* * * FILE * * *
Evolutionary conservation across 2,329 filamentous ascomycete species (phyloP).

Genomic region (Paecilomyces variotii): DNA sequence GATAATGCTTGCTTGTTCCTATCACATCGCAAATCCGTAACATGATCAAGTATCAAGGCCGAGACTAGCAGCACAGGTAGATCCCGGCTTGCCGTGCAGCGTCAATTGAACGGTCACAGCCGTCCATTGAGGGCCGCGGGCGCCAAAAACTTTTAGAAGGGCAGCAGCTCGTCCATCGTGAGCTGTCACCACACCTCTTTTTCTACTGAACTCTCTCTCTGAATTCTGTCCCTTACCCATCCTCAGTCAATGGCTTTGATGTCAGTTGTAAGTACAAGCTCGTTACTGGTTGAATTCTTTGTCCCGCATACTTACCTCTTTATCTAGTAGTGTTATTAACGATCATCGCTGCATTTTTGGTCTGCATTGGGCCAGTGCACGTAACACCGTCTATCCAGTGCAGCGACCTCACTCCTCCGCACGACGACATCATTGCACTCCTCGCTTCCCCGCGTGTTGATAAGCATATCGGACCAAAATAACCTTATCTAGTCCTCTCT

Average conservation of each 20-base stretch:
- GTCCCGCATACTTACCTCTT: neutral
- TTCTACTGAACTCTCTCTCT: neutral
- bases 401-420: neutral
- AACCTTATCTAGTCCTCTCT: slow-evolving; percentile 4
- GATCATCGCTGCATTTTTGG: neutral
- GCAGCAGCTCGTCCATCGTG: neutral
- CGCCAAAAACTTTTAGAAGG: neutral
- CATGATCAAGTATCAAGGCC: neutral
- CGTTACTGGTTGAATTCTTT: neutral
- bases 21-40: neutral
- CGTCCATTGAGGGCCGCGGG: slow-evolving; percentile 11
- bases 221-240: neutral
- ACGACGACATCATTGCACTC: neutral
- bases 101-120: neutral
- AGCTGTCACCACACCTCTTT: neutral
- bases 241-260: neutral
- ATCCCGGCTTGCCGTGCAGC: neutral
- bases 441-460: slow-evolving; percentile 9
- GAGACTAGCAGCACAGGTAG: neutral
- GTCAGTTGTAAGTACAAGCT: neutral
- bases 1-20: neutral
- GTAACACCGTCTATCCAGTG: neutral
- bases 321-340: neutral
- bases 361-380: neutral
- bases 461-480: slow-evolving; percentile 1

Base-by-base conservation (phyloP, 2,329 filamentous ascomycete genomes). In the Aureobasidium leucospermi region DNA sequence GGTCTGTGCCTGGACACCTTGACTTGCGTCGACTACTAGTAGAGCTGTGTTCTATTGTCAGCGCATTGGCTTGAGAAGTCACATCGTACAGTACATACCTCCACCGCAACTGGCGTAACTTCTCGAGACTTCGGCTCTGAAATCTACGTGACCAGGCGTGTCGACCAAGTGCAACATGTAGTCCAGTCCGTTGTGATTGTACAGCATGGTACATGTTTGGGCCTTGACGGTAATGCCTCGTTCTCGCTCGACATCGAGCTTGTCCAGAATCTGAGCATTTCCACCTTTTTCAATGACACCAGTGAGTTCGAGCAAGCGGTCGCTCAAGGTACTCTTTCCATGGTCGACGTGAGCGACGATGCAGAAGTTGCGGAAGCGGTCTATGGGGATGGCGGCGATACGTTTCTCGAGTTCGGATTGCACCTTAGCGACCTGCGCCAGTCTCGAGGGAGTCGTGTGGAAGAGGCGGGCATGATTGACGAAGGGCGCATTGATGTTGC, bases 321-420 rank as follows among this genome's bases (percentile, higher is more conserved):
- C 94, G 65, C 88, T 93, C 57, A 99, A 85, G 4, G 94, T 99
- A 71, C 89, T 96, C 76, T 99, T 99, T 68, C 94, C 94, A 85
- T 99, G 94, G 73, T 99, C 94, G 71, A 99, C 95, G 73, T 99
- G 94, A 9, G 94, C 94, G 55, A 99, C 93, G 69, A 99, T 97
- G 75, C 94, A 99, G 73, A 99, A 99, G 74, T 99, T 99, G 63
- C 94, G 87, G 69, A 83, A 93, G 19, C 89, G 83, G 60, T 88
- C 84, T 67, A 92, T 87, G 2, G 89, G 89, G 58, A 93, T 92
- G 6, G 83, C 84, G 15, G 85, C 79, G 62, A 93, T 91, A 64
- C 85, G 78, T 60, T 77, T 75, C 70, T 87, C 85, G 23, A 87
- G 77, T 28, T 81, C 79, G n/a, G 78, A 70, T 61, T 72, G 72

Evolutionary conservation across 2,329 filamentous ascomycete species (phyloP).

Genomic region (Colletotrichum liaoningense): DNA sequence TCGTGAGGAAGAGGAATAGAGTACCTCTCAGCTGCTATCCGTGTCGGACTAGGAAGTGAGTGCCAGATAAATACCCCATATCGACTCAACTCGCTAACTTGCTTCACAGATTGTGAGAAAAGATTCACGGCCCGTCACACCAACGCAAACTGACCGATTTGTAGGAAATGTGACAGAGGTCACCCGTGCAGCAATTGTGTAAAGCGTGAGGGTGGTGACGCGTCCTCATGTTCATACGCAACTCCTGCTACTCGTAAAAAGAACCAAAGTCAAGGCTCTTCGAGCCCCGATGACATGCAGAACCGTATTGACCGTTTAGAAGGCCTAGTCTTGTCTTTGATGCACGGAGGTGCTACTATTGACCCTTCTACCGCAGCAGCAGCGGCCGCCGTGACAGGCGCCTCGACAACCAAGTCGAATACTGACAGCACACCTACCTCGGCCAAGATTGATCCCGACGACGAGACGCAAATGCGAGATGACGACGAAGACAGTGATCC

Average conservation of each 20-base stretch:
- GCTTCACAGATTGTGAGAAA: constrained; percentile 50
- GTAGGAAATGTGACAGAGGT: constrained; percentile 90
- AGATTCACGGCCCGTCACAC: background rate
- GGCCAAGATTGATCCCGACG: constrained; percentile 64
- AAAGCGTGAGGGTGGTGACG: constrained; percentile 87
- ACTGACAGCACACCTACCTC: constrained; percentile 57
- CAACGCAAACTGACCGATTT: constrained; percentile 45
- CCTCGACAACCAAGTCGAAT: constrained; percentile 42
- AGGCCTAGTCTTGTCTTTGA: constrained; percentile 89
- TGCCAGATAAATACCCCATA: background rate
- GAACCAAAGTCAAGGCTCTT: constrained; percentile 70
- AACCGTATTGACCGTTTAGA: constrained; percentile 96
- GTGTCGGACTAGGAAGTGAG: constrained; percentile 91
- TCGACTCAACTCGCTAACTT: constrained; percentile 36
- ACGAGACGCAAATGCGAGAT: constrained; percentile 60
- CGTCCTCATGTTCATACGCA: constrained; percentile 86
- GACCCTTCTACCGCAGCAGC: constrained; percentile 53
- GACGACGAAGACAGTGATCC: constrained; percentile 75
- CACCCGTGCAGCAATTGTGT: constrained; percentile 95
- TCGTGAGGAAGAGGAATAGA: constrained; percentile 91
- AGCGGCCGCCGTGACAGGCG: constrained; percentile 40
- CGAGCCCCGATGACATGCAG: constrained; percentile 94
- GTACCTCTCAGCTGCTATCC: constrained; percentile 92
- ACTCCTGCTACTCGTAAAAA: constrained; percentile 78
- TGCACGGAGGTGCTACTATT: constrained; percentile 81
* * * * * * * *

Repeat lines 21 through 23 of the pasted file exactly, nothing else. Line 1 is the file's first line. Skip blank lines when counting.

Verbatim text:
- bases 441-460: slow-evolving; percentile 9
- GAGACTAGCAGCACAGGTAG: neutral
- GTCAGTTGTAAGTACAAGCT: neutral